I started an anti-depressant. About three weeks later, I felt awesome. I ended up meeting the majority of my friends from online communities and message boards. With the anti-depressant, my social issues were reduced because I wasn't as depressed.

I also read some of David Burn's books which helped with my cognitive distortions / negative thinking.

So i suggest, if you're on your parents insurance, to first see a primary care physician and see if they will help. There are also therapists and doctors available in most towns and cities that are for low-income individuals that you may want to look up.
posted by KogeLiz at 12:24 AM on January 8, 2011


I would recommend you get a job - any job - to give your days structure. Then save so that you can rent a cheap place of your own. I strongly recommend this. You need structure, money and independence. You will feel better about yourself. Trust me, you are feeling very much like a lot of still-dependent near-adults in your situation. Independence is the key, and work is the way to get hold of it.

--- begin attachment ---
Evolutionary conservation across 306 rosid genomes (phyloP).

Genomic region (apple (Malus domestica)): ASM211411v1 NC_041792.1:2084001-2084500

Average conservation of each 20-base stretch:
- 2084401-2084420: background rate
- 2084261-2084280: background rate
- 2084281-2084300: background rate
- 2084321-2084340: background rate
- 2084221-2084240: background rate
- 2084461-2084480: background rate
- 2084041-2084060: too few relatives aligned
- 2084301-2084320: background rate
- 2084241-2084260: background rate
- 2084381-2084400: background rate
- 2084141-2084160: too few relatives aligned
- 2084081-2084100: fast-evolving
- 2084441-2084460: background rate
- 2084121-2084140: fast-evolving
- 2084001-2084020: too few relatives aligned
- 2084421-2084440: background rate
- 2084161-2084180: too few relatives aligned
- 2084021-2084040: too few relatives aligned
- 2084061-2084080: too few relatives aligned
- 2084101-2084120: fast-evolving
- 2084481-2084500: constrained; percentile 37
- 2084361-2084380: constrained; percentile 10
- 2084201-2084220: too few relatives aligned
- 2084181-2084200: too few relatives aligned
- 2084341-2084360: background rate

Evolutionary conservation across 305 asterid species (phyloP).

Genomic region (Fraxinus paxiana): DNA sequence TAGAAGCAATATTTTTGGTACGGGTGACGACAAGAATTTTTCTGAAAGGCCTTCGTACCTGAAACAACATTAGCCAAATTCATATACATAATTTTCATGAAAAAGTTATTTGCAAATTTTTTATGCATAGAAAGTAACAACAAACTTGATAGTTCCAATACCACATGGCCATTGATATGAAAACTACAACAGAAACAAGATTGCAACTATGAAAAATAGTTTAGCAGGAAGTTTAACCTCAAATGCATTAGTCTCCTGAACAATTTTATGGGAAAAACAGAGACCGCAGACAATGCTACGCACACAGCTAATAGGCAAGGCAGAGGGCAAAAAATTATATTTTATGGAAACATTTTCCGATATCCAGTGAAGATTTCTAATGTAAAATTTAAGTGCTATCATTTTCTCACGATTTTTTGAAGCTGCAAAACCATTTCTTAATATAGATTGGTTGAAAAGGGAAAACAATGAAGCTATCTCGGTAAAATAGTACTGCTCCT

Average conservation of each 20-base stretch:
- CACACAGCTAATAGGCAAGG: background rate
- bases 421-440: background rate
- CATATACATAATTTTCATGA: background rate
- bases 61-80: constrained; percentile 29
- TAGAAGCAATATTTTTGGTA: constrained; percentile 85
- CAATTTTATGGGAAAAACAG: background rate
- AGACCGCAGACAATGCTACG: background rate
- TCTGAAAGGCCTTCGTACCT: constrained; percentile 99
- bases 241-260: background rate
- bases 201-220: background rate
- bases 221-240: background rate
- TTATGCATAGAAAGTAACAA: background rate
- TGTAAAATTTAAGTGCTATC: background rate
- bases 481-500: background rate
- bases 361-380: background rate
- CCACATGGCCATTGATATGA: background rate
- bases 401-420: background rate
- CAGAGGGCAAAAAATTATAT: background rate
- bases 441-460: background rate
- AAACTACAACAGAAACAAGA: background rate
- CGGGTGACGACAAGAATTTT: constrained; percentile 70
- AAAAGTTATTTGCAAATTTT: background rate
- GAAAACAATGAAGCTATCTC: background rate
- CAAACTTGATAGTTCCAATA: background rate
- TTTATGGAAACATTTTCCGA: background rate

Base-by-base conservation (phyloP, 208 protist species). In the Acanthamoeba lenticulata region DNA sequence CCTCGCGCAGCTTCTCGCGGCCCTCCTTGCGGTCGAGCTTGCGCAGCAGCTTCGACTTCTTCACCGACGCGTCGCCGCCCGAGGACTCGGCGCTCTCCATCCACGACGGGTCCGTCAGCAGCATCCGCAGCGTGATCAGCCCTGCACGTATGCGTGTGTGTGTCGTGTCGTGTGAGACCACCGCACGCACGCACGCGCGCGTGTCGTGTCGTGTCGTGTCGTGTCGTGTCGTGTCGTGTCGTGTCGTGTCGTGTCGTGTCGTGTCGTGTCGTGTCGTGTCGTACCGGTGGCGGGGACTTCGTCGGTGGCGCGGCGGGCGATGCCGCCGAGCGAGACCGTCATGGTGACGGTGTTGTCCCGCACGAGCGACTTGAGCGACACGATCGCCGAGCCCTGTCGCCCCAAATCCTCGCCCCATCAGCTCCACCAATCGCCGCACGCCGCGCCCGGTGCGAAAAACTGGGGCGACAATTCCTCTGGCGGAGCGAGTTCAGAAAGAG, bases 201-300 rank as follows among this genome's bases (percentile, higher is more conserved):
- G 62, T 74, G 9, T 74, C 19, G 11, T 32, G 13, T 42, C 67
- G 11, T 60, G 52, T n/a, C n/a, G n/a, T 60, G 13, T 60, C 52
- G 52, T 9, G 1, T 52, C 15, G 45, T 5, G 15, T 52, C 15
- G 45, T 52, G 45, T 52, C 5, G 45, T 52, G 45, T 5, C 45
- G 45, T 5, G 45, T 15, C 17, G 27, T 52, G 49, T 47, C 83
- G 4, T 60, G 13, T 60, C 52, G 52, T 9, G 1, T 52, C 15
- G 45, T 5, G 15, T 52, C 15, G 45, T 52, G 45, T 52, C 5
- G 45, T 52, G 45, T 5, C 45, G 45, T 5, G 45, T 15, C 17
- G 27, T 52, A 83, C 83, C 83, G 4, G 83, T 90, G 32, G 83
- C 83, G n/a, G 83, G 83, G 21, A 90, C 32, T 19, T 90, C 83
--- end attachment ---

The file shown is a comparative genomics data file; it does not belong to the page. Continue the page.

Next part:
posted by Decani at 5:19 AM on January 8, 2011 [1 favorite]


When I found a good church and started attending it, I realized there are a lot of people out there who can love you just because you are human. They don't care where you have been. I've learned to love my life again, in spite of the challenges in it.

Feel free to contact me. I would like to help.
posted by littleflowers at 9:40 AM on January 8, 2011 [1 favorite]


Can I second Dragonnes? Reading your question, I thought to myself, what a pleasure it was to read such a request. None of the usual (and for the most part, unintentional) emotional posturing nor any of the slightly-cringe-worthy moments that almost inevitably creep in. Instead: simple, direct, humble and heartfelt.

Thank you for reaching out and allowing others to reach out to you. It's a huge step, and you should be proud you've made it this far. I don't have much to offer, but I want to sit down with you, look you in the eyes and say: like all else in life, "this too, shall pass". It gets better. No matter how bleak it looks, it does. No kidding.